In Prato Urban Jungle the cross-sectoral approach aimed at overcoming the political silos that fail to take into account co-dependencies or interdependencies with other sectors. The Prato Urban Jungle project brought together different professional disciplines, including among others social scientists, architects, urban planners, designers, environmental researchers and botanists, in a multi-stakeholder partnership in order to use urban forestry as a means for the environmental, social and economic regeneration of a former industrial city. The city was able to cluster around its cross-sectoral approach a number of European funds, starting from structural funds of the Toscana Region as well as other direct funds of Horizon Europe and other programmes. Recently the City of Prato was recognised under the EU Mission for Climate-Neutral and Smart Cities. Similarly this has been developed by other cities, such as Cluj, Paris and Ljubljana.

Building cross-sectoral partnerships 

 

The partnership in Ravenna’s DARE project combined strategic management and design experiences with technological and research know-how as well as participatory processes, community finance and communication. The management role of the Ravenna Municipality is complemented by strong competencies in strategic design, technology, crowd-funding, participation and community engagement. 

DARE’s participatory logic prompts the municipality to act as a process enabler, helping its partners and communities to use their best competencies in co-designing the future of the Darsena. Such shared leadership requires the creation of a governance structure, the Process OrganizerS Team (POST) that monitors processes and connects strategy, opportunities and needs in the form of policymaking bodies, economic initiatives and citizens.

The DARE consortium developed a working model for the project that included a variety of working groups as well as a well-defined governance model to assure the participation of all partners and actors in all decision-making and operational steps of the projects. DARE involved several policy areas within the Ravenna Municipality, in particular, Human Resources and Quality Services, European Policies and Territorial Information Systems. The departments of European Policies, Urban Regeneration and Smart City were directly represented in the project. DARE is an experiment to bring together these departments with a new methodological approach that connected urban regeneration with a horizontal approach to participation. The various working groups ensured the engagement of all departments in different phases and tasks of the project.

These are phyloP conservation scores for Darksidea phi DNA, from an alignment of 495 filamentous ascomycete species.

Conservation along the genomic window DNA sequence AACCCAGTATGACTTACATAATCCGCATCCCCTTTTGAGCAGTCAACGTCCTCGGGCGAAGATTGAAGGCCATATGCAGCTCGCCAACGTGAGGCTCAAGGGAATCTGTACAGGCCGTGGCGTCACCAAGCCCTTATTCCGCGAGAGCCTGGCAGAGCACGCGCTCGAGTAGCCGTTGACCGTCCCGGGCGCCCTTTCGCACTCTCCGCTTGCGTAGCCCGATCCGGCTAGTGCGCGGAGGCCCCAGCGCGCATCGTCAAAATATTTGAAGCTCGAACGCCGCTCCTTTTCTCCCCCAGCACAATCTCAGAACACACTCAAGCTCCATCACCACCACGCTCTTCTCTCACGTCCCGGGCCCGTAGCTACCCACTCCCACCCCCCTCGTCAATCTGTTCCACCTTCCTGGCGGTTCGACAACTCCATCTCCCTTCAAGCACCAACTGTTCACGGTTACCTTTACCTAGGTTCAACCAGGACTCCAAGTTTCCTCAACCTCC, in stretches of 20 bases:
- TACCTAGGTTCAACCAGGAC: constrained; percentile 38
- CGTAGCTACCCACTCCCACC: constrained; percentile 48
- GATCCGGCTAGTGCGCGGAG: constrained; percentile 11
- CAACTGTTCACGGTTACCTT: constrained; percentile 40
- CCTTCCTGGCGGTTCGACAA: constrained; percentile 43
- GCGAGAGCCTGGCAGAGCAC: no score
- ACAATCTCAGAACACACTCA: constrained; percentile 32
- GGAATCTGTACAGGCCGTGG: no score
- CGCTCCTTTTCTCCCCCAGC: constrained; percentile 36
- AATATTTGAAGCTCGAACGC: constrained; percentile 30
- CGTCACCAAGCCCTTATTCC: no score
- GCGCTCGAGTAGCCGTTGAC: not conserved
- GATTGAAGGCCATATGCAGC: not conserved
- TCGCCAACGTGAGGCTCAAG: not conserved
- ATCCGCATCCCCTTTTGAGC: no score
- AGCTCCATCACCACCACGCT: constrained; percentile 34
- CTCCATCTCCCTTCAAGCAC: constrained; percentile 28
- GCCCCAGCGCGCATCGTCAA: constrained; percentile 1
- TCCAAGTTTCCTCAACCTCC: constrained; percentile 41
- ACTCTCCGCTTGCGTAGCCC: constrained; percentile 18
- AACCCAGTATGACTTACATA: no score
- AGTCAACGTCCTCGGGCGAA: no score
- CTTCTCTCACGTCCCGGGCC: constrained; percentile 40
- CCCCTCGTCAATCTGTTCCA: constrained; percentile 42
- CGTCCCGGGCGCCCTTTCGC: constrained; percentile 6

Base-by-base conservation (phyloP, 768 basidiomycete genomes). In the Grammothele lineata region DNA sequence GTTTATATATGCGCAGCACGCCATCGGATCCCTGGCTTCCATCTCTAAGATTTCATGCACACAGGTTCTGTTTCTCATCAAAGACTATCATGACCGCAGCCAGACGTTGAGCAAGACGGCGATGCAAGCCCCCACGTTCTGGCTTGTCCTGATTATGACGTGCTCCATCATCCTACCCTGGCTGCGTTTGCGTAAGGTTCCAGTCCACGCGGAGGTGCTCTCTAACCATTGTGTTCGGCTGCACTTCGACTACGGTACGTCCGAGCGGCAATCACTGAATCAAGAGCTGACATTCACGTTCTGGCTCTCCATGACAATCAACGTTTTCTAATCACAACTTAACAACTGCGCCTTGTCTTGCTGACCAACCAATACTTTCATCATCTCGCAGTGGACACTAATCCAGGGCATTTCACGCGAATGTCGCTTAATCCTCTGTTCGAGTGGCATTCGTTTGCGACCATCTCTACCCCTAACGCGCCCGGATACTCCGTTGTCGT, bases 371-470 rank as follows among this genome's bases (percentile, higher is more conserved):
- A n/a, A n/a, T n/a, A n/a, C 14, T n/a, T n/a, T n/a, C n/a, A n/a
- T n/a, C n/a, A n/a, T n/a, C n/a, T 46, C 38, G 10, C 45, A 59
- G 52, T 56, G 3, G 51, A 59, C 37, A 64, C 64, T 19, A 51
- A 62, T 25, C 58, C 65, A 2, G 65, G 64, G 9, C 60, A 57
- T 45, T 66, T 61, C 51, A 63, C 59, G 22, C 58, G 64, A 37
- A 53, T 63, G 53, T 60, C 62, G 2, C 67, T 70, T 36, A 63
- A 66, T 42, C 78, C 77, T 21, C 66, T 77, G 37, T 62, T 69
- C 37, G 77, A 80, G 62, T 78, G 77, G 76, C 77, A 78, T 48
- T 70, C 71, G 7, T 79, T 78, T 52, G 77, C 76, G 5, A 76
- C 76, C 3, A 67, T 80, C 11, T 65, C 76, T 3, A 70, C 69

With participation and communication at the core of the DARE project, many of the project’s working processes were not pre-defined: instead, they were co-designed with consortium partners and a broader group of stakeholders. With certain governance, communication and data management structures in place, innovation within the project was ongoing: DARE’s in-built incremental logic and agile methodology assured that certain decisions are revisited, and directions were adjusted according to recurrent feedback cycles.

 

Key takeaway 4

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Develop a strategy for the project priorities in relation to available European financial resources. Make contact with programme managers at regional/national level to understand how programme priorities and financial resources could be mobilised for the continuation of  the project at greater scale, or in more locations. 

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About this resource

Author
UIA Permanent Secretariat, AEIDL & Eutropian
Report
About UIA
Urban Innovative Actions
Programme/Initiative
2014-2020

The Urban Innovative Actions (UIA) is a European Union initiative that provided funding to urban areas across Europe to test new and unproven solutions to urban challenges. The initiative had a total ERDF budget of €372 million for 2014-2020.